In the context of the energy transition, many regulatory choices are loaded with risks. However, this need not involve banning a given technology or action. Doing so can affect public opinion negatively and lead to a lower acceptance of it (even if eventually declared safe). When it comes to energy technologies, the PP has been invoked in several cases to justify decisions that arguably did not result from evaluative and deliberative processes, but instead were driven by socio-political factors and pre-existing perceptions of risk. A precautionary approach, in essence, means accepting the existence of uncertain risks and proceeding with caution through a range of measures also including pilot projects, international data sharing co-operation and dedicated scientific collaborations.

This report also explores the interplay between the PP and the innovation principle. Evidence suggests that, if applied overly rigidly, i.e. when an overly-cautious approach is taken without sufficient consideration for risk-risk trade-offs and potentially less restrictive regulatory solutions, the PP can thwart potentially beneficial innovation. Instead, governments and regulators should consider applying the PP in ways that help manage the introduction and deployment of these innovations in a safe and agile way. To do so, risks stemming from a new technology should be considered in the context of its concrete application, and weighed against its potential benefits. Moreover, the PP can help ensure that knowledge generated through experimentation and gradual upscaling is regularly and systematically fed into regulatory development and improvement.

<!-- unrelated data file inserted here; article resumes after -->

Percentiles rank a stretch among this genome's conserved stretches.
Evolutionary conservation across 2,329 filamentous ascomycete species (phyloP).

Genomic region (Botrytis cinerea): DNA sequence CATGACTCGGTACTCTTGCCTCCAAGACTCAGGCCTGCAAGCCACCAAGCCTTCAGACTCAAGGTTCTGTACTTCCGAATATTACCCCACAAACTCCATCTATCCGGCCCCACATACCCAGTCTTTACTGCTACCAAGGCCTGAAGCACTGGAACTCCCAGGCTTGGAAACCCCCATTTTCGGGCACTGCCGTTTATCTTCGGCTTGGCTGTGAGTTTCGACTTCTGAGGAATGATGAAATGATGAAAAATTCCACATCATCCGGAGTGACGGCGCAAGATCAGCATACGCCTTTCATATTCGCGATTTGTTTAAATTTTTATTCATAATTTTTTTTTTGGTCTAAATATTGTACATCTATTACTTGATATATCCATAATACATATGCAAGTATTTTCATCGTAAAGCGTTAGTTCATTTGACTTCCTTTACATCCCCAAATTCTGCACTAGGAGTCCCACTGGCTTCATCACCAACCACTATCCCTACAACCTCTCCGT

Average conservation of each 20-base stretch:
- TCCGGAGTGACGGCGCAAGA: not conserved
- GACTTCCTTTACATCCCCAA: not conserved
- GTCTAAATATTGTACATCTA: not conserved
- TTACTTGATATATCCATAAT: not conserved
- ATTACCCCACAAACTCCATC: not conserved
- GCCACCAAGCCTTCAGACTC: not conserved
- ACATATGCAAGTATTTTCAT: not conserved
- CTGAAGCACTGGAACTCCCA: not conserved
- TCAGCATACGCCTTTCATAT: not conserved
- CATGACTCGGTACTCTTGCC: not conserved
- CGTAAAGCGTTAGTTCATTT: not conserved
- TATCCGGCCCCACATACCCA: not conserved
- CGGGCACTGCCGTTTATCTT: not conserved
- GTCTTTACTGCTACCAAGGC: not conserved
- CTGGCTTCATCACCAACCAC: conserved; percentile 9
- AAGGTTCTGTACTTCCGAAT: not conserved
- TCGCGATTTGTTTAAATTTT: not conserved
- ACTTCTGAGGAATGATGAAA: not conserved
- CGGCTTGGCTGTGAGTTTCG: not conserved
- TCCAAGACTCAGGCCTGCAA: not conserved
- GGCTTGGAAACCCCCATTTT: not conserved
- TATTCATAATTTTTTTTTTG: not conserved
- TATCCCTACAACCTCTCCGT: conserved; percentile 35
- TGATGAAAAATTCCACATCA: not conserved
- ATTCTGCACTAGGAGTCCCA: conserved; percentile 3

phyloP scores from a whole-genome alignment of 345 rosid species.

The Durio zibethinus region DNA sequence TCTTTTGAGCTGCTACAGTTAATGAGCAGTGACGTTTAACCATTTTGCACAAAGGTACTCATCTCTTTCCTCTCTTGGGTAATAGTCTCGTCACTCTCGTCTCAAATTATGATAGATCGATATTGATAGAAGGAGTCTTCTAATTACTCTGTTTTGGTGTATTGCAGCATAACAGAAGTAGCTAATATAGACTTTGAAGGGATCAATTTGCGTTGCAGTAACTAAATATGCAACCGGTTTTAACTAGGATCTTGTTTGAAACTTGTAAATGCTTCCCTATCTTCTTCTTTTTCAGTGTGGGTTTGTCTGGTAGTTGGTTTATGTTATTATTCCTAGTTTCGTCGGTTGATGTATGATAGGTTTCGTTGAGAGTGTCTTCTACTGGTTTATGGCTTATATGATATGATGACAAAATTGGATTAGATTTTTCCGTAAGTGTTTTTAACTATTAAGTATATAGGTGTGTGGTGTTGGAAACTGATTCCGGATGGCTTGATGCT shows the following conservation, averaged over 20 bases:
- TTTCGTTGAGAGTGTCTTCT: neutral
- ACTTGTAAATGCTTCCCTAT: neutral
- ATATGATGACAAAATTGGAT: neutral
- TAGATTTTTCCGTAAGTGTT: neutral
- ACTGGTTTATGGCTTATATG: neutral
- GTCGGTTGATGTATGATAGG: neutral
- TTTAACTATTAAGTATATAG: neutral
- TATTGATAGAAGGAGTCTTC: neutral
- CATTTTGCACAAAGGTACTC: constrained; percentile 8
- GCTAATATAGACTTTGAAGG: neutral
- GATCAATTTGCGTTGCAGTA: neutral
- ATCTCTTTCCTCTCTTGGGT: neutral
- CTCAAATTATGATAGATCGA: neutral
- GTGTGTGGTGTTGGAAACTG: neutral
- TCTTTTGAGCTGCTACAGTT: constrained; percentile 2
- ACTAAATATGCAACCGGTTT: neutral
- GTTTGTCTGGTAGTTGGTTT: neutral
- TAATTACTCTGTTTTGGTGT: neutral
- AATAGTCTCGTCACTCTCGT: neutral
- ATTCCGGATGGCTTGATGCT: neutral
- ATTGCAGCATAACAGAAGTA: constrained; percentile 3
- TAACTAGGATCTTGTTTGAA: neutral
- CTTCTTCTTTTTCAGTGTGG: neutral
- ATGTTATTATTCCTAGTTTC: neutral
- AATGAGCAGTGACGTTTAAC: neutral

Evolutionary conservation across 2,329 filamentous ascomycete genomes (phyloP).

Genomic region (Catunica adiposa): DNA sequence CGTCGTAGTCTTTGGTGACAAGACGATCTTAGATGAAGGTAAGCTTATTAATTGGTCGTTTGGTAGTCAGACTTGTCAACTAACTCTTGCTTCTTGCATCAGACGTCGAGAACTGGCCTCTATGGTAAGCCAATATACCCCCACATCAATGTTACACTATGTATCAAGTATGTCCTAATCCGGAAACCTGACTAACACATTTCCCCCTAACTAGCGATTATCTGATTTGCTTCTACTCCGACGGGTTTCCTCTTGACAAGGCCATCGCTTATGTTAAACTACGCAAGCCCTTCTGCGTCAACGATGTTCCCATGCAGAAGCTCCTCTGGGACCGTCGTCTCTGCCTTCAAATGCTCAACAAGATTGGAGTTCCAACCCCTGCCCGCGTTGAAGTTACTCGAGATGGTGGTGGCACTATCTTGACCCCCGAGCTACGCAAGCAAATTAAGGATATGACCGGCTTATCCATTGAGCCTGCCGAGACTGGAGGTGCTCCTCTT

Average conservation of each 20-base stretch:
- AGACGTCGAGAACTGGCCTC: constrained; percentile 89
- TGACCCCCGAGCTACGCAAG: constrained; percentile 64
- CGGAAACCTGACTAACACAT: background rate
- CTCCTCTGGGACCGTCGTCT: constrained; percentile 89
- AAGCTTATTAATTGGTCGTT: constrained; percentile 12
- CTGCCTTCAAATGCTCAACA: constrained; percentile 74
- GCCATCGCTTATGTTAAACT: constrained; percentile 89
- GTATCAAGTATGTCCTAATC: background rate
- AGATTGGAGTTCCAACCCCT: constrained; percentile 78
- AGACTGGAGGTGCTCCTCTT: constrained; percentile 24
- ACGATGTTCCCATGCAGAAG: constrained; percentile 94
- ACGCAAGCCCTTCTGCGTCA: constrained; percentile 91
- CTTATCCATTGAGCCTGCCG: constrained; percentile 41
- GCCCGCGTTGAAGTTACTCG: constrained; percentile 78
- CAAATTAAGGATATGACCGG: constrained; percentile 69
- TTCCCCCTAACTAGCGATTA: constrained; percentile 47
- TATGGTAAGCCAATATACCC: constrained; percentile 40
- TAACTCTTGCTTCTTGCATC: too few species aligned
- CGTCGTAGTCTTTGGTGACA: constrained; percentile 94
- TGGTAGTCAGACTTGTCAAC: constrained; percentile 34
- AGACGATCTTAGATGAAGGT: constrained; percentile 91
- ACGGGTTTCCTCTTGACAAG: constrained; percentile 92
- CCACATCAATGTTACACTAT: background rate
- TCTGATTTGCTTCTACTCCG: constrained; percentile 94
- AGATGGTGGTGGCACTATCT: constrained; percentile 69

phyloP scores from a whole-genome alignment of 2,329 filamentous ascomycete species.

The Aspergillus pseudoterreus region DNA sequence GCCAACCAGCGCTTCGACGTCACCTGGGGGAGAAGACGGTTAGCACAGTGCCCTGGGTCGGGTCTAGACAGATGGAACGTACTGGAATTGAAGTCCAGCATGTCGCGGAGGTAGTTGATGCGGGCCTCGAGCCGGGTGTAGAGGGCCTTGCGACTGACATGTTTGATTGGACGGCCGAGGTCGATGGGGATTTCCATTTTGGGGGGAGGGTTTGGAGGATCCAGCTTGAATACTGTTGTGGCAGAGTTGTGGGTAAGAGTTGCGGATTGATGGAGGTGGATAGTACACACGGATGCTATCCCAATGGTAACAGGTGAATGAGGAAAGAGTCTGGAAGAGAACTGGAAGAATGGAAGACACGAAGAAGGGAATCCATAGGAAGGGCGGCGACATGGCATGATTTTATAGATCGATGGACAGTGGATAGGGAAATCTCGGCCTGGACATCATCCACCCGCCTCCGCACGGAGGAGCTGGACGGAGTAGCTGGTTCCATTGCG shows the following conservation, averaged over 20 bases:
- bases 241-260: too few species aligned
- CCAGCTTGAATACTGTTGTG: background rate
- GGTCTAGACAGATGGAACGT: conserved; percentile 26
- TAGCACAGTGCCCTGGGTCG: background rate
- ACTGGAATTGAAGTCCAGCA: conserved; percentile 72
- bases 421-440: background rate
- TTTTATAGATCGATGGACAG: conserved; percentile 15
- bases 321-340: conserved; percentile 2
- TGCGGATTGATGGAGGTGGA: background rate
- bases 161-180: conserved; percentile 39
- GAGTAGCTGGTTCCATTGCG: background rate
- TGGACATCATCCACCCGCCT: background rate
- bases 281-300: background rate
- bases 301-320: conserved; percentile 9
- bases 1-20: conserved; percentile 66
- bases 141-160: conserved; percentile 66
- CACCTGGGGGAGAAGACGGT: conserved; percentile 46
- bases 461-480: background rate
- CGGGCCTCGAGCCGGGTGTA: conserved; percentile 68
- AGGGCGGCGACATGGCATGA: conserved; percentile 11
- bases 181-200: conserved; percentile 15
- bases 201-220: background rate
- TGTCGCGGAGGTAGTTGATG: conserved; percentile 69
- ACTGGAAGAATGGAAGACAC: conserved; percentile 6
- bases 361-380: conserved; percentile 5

This report also discusses the use of the PP regarding low-carbon hydrogen, which presents a concrete illustration of the potential practical application of the PP. Hydrogen has been in use for over a century, albeit mostly concentrated in industrial applications, and much is known about its physical behaviour, even though specific technologies used in the energy transition are largely new. This means that safety issues are mostly understood and do not warrant excessive precaution. Low-carbon hydrogen, which is seen as a key technology for the energy and climate transition, is produced through electrolysis using low-carbon electricity – with an environmental impact on water sources that can be meaningful, particularly while seawater electrolysis technologies are still being matured. This means a holistic and inclusive approach is necessary to understand the risk-risk trade-offs. Namely, all the risks should be looked at together rather than individually, following a “one risk at a time” approach. This notably involves striking the right balance between mitigating the potential negative safety or local environmental impacts of an innovation on the one hand, and addressing potentially devastating climate-related threats on the other hand.